In fact, the communion of saints concerns not only those brothers and sisters who are at my side at this historic moment, or who are living this historic moment, but also those who have concluded their journey, the earthly pilgrimage and crossed the threshold of dead . They too are in communion with us. Consider, dear brothers and sisters, that in Christ no one can ever truly separate us from those we love because the bond is an existential bond, a strong bond that is in our very nature; only the way of being together with each other changes, but nothing and no one can break this bond.

“Father, let us think of those who have denied the faith, who are apostates, who are the persecutors of the Church, who have denied their baptism: are they also at home? Yes, those too. All.

“Father, let us think of those who have denied the faith, who are apostates, who are the persecutors of the Church, who have denied their baptism: are they also at home? Yes, those too. All. The blasphemers, all of them. We are brothers. It is the communion of saints. The communion of saints unites the community of believers on earth and in heaven, and on earth saints, sinners, everyone.

In this sense, the relationship of friendship that I can build with a brother or a sister next to me, I can also establish it with a brother or a sister in heaven. Saints are friends with whom we very often establish friendly relations. What we call devotion to a saint – “I am very devoted to such and such a saint” – what we call devotion is in fact a way of expressing love from this very bond that unites us. Also, in everyday life, we can say: “But this person has such devotion for his old parents”: no, it is a way of loving, an expression of love. And we all know we can always turn to a friend, especially when we’re in trouble and need help. And we have friends in heaven. We all need friends; we all need meaningful relationships to get us through life. Jesus also had his friends, and he turned to them at the most decisive moments of his human experience.

In the history of the Church, there are constants that accompany the community of believers: first of all, the great affection and the very strong bond that the Church has always felt towards Mary, Mother of God and our Mother. But also the special honor and affection she bestowed on Saint Joseph. After all, God entrusts him with what is most precious to him: his Son Jesus and the Virgin Mary.

It’s not some kind of magic, it’s not superstition, it’s devotion to saints. It is simply talking to a brother, a sister, who is in the presence of God, who has led a righteous life, a model life, and who is now in the presence of God.

It is always thanks to the communion of saints that we feel that the men and women saints who are our patrons, because of the name we bear, for example, because of the Church to which we belong, because of the place where we live, and so on, as well as by personal devotion, are close to us. And it is this confidence that must always inspire us to turn to them at the decisive moments of our lives. It’s not some kind of magic, it’s not superstition, it’s devotion to saints. It is simply talking to a brother, a sister, who is in the presence of God, who has led a righteous life, a model life, and who is now in the presence of God. And I speak to this brother, to this sister, and I ask their intercession for the needs that I have.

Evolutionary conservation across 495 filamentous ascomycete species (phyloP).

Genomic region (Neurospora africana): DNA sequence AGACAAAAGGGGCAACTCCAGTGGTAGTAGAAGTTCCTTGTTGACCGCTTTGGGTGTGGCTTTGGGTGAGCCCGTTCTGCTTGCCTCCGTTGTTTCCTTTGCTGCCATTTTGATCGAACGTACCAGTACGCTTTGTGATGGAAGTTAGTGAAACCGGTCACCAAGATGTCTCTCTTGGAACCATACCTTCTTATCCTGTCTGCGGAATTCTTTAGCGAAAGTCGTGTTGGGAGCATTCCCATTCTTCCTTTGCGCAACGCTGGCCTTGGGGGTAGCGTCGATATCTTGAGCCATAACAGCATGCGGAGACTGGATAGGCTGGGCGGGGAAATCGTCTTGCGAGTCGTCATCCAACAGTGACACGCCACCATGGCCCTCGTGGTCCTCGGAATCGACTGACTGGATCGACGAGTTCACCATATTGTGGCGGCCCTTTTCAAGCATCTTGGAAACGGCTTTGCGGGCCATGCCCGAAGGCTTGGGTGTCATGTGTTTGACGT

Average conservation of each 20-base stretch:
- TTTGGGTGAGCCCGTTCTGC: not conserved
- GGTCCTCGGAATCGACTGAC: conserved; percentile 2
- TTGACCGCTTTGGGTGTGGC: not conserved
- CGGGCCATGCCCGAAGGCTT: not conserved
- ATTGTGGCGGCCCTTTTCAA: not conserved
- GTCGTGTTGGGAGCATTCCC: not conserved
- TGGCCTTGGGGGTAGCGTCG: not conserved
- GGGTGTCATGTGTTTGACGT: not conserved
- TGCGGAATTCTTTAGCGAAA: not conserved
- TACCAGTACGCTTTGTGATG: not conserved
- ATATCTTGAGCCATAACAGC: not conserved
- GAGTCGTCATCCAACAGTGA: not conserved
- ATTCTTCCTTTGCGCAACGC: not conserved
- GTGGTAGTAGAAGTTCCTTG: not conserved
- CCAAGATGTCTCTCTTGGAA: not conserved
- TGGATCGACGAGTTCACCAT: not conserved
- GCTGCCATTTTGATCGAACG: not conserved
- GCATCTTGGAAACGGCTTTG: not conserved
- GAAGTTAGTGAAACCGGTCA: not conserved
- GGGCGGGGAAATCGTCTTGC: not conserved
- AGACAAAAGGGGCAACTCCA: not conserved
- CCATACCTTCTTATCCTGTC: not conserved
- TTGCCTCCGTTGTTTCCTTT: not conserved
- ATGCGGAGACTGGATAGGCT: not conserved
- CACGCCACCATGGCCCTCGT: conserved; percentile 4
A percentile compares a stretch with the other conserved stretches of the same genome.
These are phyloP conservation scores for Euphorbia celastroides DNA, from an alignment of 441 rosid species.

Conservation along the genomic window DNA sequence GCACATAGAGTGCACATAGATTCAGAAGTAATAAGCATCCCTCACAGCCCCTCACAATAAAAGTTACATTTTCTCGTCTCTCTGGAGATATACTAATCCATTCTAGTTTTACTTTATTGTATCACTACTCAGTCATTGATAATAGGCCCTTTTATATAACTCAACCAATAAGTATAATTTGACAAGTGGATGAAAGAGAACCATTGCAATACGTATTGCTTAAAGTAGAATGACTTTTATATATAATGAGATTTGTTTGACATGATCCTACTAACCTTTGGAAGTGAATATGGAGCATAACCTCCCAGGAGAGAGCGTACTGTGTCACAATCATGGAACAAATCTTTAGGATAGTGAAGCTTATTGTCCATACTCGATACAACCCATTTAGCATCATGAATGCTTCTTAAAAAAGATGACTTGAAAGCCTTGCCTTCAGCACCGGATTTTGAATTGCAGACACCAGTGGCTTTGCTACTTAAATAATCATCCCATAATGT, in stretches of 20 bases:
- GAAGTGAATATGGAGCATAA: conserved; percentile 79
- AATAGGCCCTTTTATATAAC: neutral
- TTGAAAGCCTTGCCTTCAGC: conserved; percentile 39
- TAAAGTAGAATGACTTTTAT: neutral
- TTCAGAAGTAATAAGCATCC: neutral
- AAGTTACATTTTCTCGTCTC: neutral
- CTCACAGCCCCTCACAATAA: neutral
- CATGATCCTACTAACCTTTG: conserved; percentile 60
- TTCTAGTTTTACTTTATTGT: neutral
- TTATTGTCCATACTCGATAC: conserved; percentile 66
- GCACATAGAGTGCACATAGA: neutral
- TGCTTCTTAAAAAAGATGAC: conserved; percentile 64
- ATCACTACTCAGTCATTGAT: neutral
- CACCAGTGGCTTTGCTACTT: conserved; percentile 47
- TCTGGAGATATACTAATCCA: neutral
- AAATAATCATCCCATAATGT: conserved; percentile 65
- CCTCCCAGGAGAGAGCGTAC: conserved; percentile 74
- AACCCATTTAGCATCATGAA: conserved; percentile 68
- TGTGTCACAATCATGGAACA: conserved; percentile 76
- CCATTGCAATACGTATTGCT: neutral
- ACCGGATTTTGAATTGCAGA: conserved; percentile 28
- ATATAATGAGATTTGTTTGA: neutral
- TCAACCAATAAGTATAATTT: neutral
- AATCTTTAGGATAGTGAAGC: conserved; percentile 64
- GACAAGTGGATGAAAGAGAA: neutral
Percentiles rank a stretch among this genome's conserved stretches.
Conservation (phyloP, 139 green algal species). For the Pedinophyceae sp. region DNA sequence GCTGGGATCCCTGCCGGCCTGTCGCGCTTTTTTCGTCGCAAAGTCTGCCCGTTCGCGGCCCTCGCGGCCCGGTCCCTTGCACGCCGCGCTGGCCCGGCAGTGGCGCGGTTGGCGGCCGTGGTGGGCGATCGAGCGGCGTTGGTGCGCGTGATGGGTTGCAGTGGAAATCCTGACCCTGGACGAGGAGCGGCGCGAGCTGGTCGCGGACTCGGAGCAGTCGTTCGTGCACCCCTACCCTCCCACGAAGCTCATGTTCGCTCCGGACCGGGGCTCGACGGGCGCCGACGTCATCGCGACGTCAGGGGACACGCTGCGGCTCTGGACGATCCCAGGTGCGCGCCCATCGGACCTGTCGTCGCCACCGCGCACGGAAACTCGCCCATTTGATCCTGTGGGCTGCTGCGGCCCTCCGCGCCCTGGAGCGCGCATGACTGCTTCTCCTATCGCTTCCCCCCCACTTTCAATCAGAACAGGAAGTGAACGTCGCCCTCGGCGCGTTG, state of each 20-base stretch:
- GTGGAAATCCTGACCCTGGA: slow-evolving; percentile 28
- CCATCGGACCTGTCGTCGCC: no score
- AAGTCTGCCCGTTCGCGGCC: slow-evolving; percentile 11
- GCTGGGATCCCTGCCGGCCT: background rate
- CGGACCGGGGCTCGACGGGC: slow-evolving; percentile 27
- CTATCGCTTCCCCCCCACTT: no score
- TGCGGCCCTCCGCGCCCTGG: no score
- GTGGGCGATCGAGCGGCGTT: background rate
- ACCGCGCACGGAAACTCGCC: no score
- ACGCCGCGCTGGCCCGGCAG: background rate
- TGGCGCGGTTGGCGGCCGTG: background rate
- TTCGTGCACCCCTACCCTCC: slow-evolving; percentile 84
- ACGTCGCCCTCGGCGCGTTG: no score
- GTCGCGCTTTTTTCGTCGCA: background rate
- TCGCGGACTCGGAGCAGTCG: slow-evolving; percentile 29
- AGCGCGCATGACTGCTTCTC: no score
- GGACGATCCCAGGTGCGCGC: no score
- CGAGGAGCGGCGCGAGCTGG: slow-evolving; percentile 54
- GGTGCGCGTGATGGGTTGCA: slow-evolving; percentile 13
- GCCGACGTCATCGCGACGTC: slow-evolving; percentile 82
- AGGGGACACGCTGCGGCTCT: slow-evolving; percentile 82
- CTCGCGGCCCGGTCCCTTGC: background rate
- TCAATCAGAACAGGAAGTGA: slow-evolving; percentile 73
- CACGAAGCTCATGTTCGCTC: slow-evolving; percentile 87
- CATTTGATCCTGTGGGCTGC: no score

It is precisely for this reason that I want to conclude this catechesis with a prayer to Saint Joseph to which I am particularly attached and which I have recited every day for more than 40 years. This is a prayer I found in a prayer book of the Sisters of Jesus and Mary, from the 1700s, late 18th century. It is very beautiful, but more than a prayer it is a challenge, to this friend, to this father, to this our guardian, Saint Joseph. It would be wonderful if you could learn this prayer and repeat it. I will read it.

“Glorious Patriarch Saint Joseph, whose power makes the impossible possible, come to my aid in these times of anguish and difficulty. Take under your protection the serious and disturbing situations that I recommend to you, so that they may have a happy outcome. My beloved father, all my trust is in you. All my trust is in you. Let no one say that I invoked you in vain, and since you can do anything with Jesus and Mary, show me that your goodness is as great as your power. Amen.”

And it ends with a challenge, calling on Saint Joseph: “You can do anything with Jesus and Mary, show me that your goodness is as great as your power. It’s a prayer… I entrust myself every day to Saint Joseph with this prayer for more than 40 years: It’s an old prayer. Amen.

[While Pope Francis was reading this prayer, a man in the back of the audience hall began shouting, including about wearing masks. Vatican police escorted him out of the building.]

A few minutes ago, we heard a person screaming, screaming, who had some sort of problem, I don’t know if it was physical, psychological, spiritual: but he is one of our brothers in difficulty. I would like to end by praying for him, our brother who is suffering, the poor: if he cried out, it is because he is suffering, he has a need. Let us not be deaf to the needs of this brother. Let us pray together to Our Lady for him: Hail Mary….

Let us go forward, let us have courage, in this communion of all the saints that we have in heaven and on earth: the Lord does not abandon us. Thank you.

Catholic News Service reporting was used in this article.